Wednesday, November 21, 2007

The neighborhoods I fly through each day on my bike

I'm reading a book (very slowly, the same way I do everything) by Harvey Warren Zorbaugh called The Gold Coast and the Slum: a sociological study of Chicago's Near North side. It was written in the 1920s. I'm learning a lot about life in 2007, though. And thinking about myself, because I'm a self-centered asshole. The isolation and disorganization of city life, particularly for apartment dwellers, was a new thing then. Where I can't recall a time or place when I knew all my neighbors, or where I knew much of the kind of community that is auspiciously noted as lacking in many of the neighborhoods in this book.

Zorbaugh's descriptions of increasing specialization in people's lives, and their increasing dependence on monetary transactions to replace social and community functions, are particularly striking. And as their mobility increased, their use of this mobility to move away from communities for the individual pursuits of career and fortune. The exceptionally transient people of the rooming house district were on the leading edge of this trend in the 1920s and the same process presses onward today. I think the leading edge is now on the west coast, particularly the Bay Area. It's really a trend I could do without; I really want to belong to communities maintained through things deeper than commerce, against the full force of the one I grew up in, and against the force of my introversion and my apparently very lucrative skill at fixing logic errors in computer programs, and also while acknowledging the power of the abstraction at the heart of capitalism, that of people to either explicitly or implicitly express their values and priorities through money, without having to necessarily agree about anything. I want to put that away, make my final change, live naturally for my family and friends first. But I can also understand the stories of my colleagues that came alone to Silicon Valley, or even my own. We didn't come there from the tight-knit socially-integrated communities idealized as home by some of Zorbaugh's case studies. We came from the varyingly-conscious material worlds of North American suburbia, or from the competitive upwards-looking upper-middle class families of China, India, Pakistan... or even Little Egypt (as sons and daughters of SIU professors attending elitist high schools, raised to dream of the glamour of the business world). From places that largely wouldn't know us if we returned, because they'd have moved on to pushing another class of people out to their individual careers.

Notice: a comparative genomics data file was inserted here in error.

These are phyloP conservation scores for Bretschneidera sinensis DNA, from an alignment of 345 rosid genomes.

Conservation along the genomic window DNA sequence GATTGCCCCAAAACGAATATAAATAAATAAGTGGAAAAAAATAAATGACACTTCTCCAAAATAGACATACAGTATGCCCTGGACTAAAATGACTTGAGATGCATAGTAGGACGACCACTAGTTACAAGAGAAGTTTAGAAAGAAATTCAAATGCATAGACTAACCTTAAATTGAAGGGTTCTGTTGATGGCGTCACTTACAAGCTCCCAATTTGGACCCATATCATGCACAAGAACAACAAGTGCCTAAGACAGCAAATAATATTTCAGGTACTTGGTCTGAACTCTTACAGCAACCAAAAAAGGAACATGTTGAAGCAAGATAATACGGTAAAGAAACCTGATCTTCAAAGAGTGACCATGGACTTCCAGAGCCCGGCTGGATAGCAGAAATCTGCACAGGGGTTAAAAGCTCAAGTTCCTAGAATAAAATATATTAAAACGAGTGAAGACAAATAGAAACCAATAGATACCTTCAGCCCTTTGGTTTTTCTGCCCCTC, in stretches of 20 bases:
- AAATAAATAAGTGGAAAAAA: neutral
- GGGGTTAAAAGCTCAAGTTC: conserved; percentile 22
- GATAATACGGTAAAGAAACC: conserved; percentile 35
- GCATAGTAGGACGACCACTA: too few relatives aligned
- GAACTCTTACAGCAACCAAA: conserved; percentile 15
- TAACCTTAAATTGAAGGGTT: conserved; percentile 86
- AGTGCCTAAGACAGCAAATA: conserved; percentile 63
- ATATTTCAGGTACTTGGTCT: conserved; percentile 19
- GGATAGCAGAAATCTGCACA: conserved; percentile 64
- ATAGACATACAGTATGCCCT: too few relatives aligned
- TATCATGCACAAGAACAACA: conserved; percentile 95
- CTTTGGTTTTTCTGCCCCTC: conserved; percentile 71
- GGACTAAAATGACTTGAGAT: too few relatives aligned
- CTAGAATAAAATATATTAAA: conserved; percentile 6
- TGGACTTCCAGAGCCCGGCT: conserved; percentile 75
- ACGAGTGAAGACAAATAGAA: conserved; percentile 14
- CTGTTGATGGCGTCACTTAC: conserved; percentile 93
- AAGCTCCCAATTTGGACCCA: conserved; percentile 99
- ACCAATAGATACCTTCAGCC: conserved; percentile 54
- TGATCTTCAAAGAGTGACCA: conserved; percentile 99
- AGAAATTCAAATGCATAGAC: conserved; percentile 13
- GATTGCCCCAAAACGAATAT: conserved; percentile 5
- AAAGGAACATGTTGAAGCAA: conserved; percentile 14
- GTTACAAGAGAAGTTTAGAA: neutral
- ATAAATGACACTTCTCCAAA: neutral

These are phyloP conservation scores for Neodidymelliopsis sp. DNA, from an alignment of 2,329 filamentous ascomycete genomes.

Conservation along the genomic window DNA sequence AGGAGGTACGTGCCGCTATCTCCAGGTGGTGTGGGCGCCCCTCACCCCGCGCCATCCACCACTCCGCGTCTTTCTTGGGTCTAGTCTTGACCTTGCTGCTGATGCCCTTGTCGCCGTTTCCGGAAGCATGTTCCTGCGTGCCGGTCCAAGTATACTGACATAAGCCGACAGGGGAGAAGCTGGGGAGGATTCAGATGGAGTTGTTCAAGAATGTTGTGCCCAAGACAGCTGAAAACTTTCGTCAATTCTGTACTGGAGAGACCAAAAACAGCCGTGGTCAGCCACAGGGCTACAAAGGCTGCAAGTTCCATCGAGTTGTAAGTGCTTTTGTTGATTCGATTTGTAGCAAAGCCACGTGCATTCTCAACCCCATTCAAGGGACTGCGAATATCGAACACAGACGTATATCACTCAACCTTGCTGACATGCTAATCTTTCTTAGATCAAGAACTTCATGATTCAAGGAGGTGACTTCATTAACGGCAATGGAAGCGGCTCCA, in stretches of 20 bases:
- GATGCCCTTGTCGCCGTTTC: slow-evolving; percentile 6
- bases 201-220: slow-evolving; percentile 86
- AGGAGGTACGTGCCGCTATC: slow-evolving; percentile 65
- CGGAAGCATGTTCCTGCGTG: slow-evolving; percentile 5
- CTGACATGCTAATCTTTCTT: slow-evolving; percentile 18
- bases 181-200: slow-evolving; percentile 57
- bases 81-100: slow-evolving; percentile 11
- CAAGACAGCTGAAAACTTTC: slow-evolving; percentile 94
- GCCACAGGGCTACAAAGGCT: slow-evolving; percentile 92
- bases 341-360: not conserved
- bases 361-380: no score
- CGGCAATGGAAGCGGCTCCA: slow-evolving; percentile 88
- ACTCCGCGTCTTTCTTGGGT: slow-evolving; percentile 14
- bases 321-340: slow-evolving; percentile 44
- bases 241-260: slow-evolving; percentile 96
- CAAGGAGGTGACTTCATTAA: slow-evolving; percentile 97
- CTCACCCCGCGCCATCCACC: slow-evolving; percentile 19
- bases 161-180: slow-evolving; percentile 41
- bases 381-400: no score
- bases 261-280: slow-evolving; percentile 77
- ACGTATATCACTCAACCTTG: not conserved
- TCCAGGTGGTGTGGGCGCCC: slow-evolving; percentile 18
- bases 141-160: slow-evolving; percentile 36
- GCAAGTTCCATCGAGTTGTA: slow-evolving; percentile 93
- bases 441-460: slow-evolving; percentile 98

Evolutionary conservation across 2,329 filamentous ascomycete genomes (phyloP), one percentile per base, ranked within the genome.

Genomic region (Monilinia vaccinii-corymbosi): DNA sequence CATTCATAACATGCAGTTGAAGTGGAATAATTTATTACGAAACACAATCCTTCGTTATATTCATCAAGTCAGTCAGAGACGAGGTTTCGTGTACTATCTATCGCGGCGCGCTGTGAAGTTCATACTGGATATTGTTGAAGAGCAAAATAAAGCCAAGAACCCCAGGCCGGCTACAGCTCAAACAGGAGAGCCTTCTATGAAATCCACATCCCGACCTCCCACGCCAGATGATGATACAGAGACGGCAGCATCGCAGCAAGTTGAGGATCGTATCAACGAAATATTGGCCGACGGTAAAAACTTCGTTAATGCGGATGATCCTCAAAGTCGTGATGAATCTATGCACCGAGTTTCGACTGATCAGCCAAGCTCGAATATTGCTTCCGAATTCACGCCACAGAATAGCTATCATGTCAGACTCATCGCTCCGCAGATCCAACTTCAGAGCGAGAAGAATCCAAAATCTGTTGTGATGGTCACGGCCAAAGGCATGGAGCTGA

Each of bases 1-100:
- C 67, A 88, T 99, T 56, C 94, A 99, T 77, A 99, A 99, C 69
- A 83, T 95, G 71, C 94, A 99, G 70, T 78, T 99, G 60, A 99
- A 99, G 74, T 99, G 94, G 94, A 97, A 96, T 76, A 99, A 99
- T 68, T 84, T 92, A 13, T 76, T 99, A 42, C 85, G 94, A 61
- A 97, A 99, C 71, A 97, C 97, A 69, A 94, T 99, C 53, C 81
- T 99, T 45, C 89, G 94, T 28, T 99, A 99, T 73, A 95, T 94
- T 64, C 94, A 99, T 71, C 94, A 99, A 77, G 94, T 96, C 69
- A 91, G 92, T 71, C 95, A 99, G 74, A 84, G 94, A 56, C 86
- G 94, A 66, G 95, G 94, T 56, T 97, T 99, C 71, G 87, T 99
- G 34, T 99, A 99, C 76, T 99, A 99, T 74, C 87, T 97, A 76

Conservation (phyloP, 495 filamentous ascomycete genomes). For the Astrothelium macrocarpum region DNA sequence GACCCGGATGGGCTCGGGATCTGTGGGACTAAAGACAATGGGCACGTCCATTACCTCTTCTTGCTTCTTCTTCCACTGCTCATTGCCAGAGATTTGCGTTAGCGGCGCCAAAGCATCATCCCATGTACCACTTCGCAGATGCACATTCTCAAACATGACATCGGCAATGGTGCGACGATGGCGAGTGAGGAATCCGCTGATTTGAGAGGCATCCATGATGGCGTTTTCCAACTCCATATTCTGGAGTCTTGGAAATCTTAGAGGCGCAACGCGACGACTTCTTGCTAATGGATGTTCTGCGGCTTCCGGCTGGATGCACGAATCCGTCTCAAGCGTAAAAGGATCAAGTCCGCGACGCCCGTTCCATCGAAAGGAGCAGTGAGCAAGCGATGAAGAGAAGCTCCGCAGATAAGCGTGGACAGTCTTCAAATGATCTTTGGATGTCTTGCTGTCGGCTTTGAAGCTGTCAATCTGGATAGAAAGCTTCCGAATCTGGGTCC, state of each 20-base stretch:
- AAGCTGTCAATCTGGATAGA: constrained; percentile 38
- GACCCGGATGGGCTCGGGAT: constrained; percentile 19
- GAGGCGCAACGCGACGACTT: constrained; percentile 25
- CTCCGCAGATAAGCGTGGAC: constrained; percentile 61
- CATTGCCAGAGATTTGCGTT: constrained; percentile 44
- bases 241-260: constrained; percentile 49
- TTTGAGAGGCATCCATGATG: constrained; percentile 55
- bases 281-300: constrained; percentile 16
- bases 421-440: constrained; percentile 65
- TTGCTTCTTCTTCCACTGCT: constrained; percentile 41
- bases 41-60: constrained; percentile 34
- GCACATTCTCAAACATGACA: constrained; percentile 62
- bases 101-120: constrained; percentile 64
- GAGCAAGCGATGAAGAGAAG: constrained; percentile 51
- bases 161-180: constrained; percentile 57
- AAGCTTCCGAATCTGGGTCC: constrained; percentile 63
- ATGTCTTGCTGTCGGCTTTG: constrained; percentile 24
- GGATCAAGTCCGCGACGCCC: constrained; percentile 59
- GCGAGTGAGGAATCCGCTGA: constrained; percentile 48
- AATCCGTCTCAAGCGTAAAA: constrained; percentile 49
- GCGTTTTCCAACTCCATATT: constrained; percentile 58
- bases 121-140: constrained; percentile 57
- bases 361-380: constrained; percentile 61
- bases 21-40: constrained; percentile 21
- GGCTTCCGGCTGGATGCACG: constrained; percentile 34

My friend Yi, currently in his final year at Berkley, recently came through Chicago and I came downtown to visit him during his night in town. His other friends in the city are people he'd known from programs that would send top students from scattered Illinois high schools on trips to places, largely (so it seemed to me from their descriptions) to become acquainted with the atmosphere of the world of business. I guess I shouldn't be surprised that products of such a program are comfortable in high-stress, long-hour jobs, with getting what they want and need through the money earned with labor in their fields alone. When they asked me about my job and life, they seemed only at first to envy that I didn't have to work nights and weekends. But even though I'm not quite where I want to be yet, I still could plant a seed in their minds of the things that could be done through a non-career focused life. But I'm not sure that they'd know where to go or what to look for if they had four extra hours in their days. I at least have my mom's family in Paxton as a model for enduring community, and my years in Allen Hall as a model for inclusive and creative community (limited as it was)... not to mention my dad's parents as models for community leadership and hands-on philanthropy. With all this that I've seen I have something to aim for, right through the tendency of modern cities and suburbs to alienate and objectify. Not everyone has that. As a side note, it's like 8 minutes to Thanksgiving and I'm pretty damn thankful for that stuff. Woo! To go farther aside, if there's a reason I'm not more radical on the surface it might have a lot to do with positive experiences I've had in the mainstream; I can identify those things and why they're positive.

Aaaand seeing as I've managed to let yet another innocent discussion slip into a rant on careerism and consumerism, it's safe to say I'm Done For The Evening.

Happy Thanksgiving, y'all!